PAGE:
If warehouse shopping is hereditary I'm in big trouble because my mom is Costco-obsessed. My Egyptian parents, who live alone, have turned their 2-car garage into a mini-version of Costco itself. There is enough Gatorade to rehydrate the entire USA Track and Field team (all the more odd given the fact that my parents are in their 70s and not exactly exercise enthusiasts) and enough toilet paper to build a full-scale replica of the Great Pyramid of Giza.
And they're not alone- Costco-philia runs rampant in their social circle (translation: other Egyptians). The Egyptian men often go to Costco together or meet up there after church. There's a running joke that goes: "Why did (fill in the name of the Egyptian woman) cross the road?" "Because Costco was on the other side." Maybe it's an immigrant thing: they came to this country with nothing and thus are drawn toward a place that allows them to stockpile. Or maybe they just really like the free samples.
Last month we threw a double party for our kids whose birthdays are about 2 weeks apart. Having heard great things about Costco's bakery, we decided to give it a try for the cake. As I've mentioned before, our 3-year-old is a tad obsessed with Thomas the Tank Engine, and wanted a train on his cake. But Costco is not in the business of making a 3-year-old's dreams come true, so their cake designs are somewhat limited. We settled on a happy sun and flowers, which was probably appreciated by my 1-year-old daughter, who does not necessarily share her brothers railway passions.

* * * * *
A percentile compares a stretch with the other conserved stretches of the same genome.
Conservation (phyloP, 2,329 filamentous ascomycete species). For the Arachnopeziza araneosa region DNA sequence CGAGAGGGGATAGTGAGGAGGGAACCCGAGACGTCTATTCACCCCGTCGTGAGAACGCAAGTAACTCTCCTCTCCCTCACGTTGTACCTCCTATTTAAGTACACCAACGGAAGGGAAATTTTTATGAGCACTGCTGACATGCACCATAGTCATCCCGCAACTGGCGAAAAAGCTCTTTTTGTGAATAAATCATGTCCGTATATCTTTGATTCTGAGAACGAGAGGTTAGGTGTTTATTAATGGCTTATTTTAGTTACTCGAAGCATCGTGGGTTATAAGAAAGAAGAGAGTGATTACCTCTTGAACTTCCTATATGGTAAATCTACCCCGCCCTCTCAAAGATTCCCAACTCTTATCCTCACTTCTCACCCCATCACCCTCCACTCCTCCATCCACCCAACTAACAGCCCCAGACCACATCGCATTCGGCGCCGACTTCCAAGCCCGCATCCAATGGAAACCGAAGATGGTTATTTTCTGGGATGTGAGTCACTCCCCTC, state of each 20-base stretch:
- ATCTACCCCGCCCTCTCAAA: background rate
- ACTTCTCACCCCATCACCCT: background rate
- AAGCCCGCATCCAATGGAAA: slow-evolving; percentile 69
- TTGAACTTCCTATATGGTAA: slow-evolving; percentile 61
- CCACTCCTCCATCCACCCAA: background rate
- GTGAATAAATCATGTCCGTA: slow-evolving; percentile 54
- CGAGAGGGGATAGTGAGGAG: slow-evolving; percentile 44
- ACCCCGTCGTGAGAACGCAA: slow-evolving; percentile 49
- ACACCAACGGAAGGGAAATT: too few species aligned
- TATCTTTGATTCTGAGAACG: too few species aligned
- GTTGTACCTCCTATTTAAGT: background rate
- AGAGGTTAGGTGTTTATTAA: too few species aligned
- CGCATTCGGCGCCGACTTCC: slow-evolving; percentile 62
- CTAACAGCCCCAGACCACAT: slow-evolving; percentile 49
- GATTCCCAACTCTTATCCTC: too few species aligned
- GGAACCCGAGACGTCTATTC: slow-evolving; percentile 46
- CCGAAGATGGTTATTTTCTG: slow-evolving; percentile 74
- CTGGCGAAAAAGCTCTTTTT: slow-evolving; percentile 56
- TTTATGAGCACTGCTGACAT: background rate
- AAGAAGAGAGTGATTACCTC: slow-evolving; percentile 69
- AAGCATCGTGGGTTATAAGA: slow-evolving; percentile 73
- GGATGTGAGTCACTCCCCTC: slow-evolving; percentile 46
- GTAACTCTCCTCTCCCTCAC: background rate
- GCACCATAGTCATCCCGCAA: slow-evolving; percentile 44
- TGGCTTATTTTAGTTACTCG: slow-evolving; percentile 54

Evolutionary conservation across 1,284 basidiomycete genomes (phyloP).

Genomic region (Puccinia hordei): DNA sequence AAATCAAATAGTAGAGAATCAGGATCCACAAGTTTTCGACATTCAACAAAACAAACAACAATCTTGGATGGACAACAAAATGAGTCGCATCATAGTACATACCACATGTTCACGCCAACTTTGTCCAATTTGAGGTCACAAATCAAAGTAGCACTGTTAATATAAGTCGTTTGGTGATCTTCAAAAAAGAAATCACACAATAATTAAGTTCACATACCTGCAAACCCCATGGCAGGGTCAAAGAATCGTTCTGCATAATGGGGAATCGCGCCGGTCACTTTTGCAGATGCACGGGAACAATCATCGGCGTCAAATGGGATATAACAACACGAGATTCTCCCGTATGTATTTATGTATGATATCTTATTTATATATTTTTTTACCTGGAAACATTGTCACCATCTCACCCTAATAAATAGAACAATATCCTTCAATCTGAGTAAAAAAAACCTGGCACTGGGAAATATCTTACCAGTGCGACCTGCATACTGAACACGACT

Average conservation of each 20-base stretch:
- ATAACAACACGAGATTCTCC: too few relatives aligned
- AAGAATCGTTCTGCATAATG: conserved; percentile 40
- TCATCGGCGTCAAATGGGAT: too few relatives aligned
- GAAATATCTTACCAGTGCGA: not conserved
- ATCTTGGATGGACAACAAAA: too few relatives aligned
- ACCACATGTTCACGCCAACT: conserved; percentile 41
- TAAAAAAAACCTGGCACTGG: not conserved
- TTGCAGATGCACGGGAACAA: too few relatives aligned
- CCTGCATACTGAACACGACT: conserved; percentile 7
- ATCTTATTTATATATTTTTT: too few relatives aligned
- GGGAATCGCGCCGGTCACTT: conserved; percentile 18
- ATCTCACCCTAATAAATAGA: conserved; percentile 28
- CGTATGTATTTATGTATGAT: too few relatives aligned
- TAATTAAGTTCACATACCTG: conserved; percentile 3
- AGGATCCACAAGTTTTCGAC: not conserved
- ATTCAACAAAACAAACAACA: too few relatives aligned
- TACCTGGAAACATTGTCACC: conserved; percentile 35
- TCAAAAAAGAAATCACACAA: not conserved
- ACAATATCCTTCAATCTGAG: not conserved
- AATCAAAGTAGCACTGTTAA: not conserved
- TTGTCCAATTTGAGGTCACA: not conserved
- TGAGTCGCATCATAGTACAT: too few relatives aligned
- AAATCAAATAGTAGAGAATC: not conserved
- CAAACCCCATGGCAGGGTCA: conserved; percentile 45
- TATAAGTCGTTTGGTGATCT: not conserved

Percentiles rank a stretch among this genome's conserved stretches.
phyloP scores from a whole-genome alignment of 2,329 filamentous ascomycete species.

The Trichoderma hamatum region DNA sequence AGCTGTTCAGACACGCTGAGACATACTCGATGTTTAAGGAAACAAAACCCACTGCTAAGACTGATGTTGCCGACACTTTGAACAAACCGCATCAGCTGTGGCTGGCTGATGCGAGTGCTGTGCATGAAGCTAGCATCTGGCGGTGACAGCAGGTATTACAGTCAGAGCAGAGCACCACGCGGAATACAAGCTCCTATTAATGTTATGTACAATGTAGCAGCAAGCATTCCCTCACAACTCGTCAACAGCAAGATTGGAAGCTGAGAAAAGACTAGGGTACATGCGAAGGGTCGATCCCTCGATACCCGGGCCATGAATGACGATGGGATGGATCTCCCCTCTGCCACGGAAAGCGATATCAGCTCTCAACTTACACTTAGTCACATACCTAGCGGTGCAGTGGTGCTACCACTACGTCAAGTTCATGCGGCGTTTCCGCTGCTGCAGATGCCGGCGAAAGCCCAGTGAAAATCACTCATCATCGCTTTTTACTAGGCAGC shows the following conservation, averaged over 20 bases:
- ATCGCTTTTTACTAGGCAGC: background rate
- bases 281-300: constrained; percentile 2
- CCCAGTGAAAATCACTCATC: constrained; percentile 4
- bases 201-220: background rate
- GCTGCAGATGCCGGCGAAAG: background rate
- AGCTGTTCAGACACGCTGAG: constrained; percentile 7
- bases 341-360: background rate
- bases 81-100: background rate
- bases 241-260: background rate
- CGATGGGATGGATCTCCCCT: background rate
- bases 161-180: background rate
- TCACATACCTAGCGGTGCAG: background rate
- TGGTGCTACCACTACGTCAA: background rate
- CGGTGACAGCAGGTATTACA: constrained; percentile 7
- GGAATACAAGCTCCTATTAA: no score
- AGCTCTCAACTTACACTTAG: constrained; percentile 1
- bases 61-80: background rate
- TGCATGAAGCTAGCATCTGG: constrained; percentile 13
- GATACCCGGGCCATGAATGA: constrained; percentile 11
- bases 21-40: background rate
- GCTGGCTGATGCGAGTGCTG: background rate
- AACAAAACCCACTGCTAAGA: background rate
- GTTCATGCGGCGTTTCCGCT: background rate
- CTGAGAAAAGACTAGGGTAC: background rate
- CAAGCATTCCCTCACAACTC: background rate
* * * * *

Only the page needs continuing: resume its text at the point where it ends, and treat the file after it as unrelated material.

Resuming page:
Then there was the size: at Costco you have a choice of Giant, Gigantic, or Ginormous. We chose the smallest possible, which feeds 50 and costs $17.99. That is far cheaper than any other cake, we reasoned, even as we knew we only needed cake for about 25 people, several of whom have fewer than 4 teeth.
At the last minute, I felt bad about the lack of trains on the cake and stuck a ridiculous cardboard cutout into the frosting to assuage my personal guilt. Then, once the candles were extinguished and the party was over, we pawned off cake on everyone we knew. We ate leftover cake until cavities formed (does Costco offer a dental plan?) and we still ended up throwing out nearly half of it. Happy disposable birthday. Our "cheap" cake left me feeling... cheap.
Yes, we've made all the requisite financial calculations, and yes, we do indeed save money buy buying certain items in bulk, but I'm beginning to feel like we're selling a piece of our souls in the process.
Buying in bulk was supposed to free up all this time and money for us to spend on the things that really matter to us, but has it really? When we get back from Costco (a trip guaranteed to take at least 2 hours and $200) we spend at least another hour unloading the loot and dividing it into real people portions, which we still often find ourselves unable to use. I fear we are teaching our kids that more is better, just because it's more.
Once upon a time, families of four (and five, six, seven) got by just fine without 10-pound bags of Goldfish crackers. I'm all for saving a little money especially given the current state of the economy, but sometimes shopping Costco's crude, cold aisles, stripped of every consumer comfort leaves me feeling empty. We're a family, not a business venture and we don't need to "cut out the middle man" on every transaction.
I'm not quite ready to give up the membership for good (at least not until we're out of the diapers and wipes phase, since bulk is the ONLY way to go on those) but I think it's time we gave our Costco purchases more careful thought. No more blind devotion, no more bowing down before the altar of the almighty dollar. And maybe from now one we should go on Saturdays instead.